World Politics

Panicked super rich buying boltholes with private airstrips to escape if poor rise up

Hedge fund managers are buying up remote ranches and land in places like New Zealand to flee to in event of wide-spread civil unrest

Escape: Rich financiers have put plans in place to getaway from rioters

Super rich hedge fund managers are buying ‘secret boltholes’ where they can hideout in the event of civil uprising against growing inequality, it has been claimed.

Nervous financiers from across the globe have begun purchasing landing strips, homes and land in areas such as New Zealand so they can flee should people rise up.

With growing inequality and riots such as those in London in 2011 and in Ferguson and other parts of the USA last year, many financial leaders fear they could become targets for public fury.

Robert Johnson, president of the Institute of New Economic Thinking, told people at the World Economic Forum in Davos that many hedge fund managers were already planning their escapes.

He said: “I know hedge fund managers all over the world who are buying airstrips and farms in places like New Zealand because they think they need a getaway.”

Hideaway: Rich people are plotting to escape to remote parts of the world 

Mr Johnson, said the economic situation could soon become intolerable as even in the richest countries inequality was increasing.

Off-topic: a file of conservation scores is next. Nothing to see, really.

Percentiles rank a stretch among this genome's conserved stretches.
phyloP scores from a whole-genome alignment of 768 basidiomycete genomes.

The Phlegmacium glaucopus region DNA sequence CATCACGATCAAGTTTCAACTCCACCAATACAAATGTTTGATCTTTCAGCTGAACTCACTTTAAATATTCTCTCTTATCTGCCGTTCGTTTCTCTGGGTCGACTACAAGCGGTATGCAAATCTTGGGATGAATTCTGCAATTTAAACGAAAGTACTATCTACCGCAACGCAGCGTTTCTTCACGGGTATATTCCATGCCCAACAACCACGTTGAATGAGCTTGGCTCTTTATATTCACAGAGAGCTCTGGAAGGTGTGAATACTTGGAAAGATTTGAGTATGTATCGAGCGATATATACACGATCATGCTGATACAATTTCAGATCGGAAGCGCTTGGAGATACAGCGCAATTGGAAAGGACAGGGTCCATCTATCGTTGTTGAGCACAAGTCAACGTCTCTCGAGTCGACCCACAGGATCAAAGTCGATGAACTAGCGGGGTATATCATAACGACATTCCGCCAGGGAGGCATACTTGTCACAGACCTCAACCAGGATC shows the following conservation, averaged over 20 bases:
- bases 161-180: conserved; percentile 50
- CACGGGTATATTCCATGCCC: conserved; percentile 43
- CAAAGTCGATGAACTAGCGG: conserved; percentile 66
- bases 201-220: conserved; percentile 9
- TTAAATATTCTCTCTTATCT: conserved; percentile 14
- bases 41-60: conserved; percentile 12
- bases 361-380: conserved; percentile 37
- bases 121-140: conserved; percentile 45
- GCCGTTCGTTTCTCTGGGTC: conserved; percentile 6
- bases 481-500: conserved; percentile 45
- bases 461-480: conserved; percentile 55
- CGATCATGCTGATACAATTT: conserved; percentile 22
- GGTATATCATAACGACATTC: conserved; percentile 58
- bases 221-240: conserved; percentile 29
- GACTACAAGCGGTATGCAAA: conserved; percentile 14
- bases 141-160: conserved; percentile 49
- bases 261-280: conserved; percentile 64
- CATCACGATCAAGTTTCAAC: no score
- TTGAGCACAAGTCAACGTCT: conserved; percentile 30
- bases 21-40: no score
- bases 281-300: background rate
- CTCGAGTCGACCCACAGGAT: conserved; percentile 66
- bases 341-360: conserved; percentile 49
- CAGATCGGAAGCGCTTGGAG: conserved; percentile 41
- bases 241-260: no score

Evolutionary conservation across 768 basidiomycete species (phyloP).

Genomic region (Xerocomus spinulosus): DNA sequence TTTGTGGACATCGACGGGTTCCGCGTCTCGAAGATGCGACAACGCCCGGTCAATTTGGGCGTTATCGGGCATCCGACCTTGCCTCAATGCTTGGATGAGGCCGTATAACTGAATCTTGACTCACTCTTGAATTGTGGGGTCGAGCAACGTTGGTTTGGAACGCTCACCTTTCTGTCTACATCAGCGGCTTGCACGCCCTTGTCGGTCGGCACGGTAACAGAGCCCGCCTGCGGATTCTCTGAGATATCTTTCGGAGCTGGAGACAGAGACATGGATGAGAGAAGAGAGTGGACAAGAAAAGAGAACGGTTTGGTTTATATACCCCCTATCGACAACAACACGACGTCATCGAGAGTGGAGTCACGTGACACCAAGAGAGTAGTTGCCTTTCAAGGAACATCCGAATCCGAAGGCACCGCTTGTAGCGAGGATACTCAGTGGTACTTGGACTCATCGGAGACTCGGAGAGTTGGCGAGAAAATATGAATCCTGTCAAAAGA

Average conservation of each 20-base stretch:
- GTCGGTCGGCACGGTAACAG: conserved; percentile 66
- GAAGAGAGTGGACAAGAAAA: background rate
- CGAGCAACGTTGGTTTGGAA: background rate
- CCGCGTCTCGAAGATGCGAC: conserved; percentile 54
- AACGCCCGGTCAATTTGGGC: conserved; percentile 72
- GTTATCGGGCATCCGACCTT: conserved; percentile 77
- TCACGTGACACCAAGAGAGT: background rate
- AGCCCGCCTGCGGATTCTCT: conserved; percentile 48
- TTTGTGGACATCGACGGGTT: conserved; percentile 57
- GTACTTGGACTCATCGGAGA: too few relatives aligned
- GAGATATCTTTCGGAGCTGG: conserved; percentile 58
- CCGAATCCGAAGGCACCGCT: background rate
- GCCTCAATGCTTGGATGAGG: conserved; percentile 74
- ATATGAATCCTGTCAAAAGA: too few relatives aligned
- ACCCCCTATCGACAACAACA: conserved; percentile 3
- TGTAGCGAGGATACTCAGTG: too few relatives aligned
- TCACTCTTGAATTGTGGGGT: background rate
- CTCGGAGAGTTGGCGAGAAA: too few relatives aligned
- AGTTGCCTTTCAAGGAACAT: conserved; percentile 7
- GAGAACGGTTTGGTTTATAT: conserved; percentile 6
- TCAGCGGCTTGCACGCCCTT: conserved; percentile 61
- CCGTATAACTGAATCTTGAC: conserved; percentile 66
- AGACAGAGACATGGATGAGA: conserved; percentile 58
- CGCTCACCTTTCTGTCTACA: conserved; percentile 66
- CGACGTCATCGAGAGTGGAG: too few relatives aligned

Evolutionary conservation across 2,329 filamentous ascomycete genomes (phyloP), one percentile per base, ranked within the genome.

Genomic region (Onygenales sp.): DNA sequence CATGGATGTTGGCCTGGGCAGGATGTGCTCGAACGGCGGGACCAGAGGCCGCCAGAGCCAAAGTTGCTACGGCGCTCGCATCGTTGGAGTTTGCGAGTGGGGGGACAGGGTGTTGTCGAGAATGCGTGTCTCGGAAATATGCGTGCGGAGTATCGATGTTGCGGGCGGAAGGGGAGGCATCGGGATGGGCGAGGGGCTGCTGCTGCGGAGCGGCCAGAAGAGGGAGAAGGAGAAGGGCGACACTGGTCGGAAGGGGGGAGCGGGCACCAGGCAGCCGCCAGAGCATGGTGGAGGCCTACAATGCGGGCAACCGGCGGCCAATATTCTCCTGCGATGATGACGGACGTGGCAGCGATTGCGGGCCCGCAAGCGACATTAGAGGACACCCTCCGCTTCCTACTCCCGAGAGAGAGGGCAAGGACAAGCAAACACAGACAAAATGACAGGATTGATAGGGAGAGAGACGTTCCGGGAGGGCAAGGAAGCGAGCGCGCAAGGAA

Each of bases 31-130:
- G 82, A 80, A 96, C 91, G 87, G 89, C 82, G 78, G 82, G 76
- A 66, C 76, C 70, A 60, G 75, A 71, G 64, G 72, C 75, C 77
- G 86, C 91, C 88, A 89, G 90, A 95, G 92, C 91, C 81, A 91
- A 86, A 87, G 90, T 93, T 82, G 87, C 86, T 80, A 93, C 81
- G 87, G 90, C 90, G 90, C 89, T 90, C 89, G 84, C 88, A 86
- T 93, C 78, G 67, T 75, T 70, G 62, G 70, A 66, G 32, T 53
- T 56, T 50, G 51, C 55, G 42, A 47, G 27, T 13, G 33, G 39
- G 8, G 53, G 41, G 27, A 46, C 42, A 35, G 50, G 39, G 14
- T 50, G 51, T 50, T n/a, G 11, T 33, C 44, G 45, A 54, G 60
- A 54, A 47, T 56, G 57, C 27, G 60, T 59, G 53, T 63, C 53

He said: “People need to know there are possibilities for their children – that they will have the same opportunity as anyone else.

“There is a wicked feedback loop. Politicians who get more money tend to use it to get more even money.”

His comments were backed up by Stewart Wallis, executive director of the New Economics Foundation, who when asked about the comments told CNBC Africa: “Getaway cars the airstrips in New Zealand and all that sort of thing, so basically a way to get off.  If they can get off, onto another planet, some of them would.”

He added: “I think the rich are worried and they should be worried. I mean inequality, why does it matter?

“Most people have heard the Oxfam statistics that now we’ve got 80, the 80 richest people in the world, having more wealth that the bottom three-point-five billion, and very soon we’ll get a situation where that one percent, one percent of the richest people have more wealth than everybody else, the 99.”

Credit :- Alex Wellman/Daily Mirror

World Politics

Don’t Let the Ridiculous Smears Fool You: Syriza Is No Party of the Radical ‘Far Left’

Alexis Tsipras, Leader of Syriza